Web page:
This study investigated the collaborative reading process of a lowability group in terms of discussion proficiency during their dialogue about short stories. The group consisted of 4 adolescent female students with different reading proficiency levels. The major data source was four representative discussions which were analyzed using Rosenblatt's (1994) definition of efferent and aesthetic transactions. Interviews and students' reading logs were also used to identify changes that might have occurred in the group's reading behaviors across the eight-week study. The findings indicated that the participants shifted from superficial plot descriptions to making personal connections with the story. By moving toward deeper engagement with the text, the EFL learners began to experience the text as a source for reflection. Such progress could also be evidenced from one low-achieving student's reading development. The study concludes that through group discussion, students can become more engaged and reflective readers.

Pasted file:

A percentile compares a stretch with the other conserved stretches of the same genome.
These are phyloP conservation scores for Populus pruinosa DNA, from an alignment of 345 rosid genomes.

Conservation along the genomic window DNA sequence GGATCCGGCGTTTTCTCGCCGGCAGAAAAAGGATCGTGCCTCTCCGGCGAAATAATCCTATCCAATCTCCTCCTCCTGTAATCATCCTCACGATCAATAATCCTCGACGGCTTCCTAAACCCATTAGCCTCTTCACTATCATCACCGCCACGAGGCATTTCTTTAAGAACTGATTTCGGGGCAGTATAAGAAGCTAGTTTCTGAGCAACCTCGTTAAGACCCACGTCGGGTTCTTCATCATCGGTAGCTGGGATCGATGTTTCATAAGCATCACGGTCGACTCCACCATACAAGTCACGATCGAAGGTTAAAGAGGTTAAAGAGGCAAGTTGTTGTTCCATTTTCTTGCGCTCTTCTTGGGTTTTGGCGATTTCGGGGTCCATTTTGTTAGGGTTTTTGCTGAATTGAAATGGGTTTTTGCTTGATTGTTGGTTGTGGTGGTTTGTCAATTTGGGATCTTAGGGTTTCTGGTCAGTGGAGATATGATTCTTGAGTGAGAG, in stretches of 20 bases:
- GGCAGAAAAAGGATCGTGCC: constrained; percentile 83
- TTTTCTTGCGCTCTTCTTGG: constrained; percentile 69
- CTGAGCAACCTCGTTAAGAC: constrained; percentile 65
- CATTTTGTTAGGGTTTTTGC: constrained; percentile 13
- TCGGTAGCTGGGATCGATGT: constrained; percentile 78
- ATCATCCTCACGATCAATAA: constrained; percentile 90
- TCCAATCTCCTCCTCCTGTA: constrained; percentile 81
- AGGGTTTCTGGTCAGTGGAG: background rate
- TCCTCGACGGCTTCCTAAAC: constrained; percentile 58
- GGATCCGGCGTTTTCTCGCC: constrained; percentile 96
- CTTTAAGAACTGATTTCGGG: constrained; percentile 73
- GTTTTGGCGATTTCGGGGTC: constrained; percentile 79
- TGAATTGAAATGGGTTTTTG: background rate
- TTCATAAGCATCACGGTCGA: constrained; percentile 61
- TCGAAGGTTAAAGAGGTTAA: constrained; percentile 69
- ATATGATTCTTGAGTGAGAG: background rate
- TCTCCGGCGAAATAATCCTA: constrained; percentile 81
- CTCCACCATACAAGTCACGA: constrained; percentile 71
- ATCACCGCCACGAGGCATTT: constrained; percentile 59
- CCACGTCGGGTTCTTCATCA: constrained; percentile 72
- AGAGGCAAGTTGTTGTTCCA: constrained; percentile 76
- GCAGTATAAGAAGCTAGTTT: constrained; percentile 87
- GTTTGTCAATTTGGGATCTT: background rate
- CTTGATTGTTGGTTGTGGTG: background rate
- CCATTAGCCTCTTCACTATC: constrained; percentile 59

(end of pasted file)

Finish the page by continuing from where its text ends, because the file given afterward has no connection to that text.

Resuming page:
ASJC Scopus subject areas
- Linguistics and Language